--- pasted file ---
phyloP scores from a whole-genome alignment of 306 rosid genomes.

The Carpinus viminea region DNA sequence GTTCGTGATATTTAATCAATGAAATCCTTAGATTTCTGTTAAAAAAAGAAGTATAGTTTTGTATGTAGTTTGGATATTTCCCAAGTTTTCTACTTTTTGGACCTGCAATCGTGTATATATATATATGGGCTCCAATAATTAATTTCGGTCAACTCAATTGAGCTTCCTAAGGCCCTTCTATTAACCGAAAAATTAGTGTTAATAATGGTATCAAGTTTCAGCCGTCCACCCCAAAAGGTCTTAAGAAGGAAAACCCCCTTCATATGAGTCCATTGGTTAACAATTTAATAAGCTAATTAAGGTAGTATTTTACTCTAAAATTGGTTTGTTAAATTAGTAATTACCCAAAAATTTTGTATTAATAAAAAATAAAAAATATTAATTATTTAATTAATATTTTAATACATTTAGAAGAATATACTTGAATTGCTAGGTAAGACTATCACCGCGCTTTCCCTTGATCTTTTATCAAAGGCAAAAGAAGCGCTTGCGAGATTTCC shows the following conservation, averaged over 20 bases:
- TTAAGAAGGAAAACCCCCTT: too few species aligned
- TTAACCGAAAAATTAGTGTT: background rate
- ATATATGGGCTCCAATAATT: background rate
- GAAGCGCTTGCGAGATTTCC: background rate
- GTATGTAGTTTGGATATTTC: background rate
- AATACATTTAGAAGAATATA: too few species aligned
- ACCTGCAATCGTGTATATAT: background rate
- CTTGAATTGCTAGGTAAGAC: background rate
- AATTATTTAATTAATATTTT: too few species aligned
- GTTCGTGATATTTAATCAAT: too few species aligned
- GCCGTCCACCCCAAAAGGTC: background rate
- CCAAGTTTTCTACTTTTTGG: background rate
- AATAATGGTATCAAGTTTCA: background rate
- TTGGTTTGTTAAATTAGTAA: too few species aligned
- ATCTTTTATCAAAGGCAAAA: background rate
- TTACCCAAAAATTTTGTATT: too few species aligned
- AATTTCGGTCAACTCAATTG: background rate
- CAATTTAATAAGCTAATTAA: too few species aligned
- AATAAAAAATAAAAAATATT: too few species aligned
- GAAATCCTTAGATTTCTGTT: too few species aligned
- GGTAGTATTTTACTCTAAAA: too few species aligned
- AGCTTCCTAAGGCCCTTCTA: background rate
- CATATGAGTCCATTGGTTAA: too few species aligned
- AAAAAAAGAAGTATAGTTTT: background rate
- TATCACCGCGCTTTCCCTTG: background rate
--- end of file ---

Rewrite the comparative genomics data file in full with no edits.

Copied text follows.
phyloP scores from a whole-genome alignment of 306 rosid genomes.

The Carpinus viminea region DNA sequence GTTCGTGATATTTAATCAATGAAATCCTTAGATTTCTGTTAAAAAAAGAAGTATAGTTTTGTATGTAGTTTGGATATTTCCCAAGTTTTCTACTTTTTGGACCTGCAATCGTGTATATATATATATGGGCTCCAATAATTAATTTCGGTCAACTCAATTGAGCTTCCTAAGGCCCTTCTATTAACCGAAAAATTAGTGTTAATAATGGTATCAAGTTTCAGCCGTCCACCCCAAAAGGTCTTAAGAAGGAAAACCCCCTTCATATGAGTCCATTGGTTAACAATTTAATAAGCTAATTAAGGTAGTATTTTACTCTAAAATTGGTTTGTTAAATTAGTAATTACCCAAAAATTTTGTATTAATAAAAAATAAAAAATATTAATTATTTAATTAATATTTTAATACATTTAGAAGAATATACTTGAATTGCTAGGTAAGACTATCACCGCGCTTTCCCTTGATCTTTTATCAAAGGCAAAAGAAGCGCTTGCGAGATTTCC shows the following conservation, averaged over 20 bases:
- TTAAGAAGGAAAACCCCCTT: too few species aligned
- TTAACCGAAAAATTAGTGTT: background rate
- ATATATGGGCTCCAATAATT: background rate
- GAAGCGCTTGCGAGATTTCC: background rate
- GTATGTAGTTTGGATATTTC: background rate
- AATACATTTAGAAGAATATA: too few species aligned
- ACCTGCAATCGTGTATATAT: background rate
- CTTGAATTGCTAGGTAAGAC: background rate
- AATTATTTAATTAATATTTT: too few species aligned
- GTTCGTGATATTTAATCAAT: too few species aligned
- GCCGTCCACCCCAAAAGGTC: background rate
- CCAAGTTTTCTACTTTTTGG: background rate
- AATAATGGTATCAAGTTTCA: background rate
- TTGGTTTGTTAAATTAGTAA: too few species aligned
- ATCTTTTATCAAAGGCAAAA: background rate
- TTACCCAAAAATTTTGTATT: too few species aligned
- AATTTCGGTCAACTCAATTG: background rate
- CAATTTAATAAGCTAATTAA: too few species aligned
- AATAAAAAATAAAAAATATT: too few species aligned
- GAAATCCTTAGATTTCTGTT: too few species aligned
- GGTAGTATTTTACTCTAAAA: too few species aligned
- AGCTTCCTAAGGCCCTTCTA: background rate
- CATATGAGTCCATTGGTTAA: too few species aligned
- AAAAAAAGAAGTATAGTTTT: background rate
- TATCACCGCGCTTTCCCTTG: background rate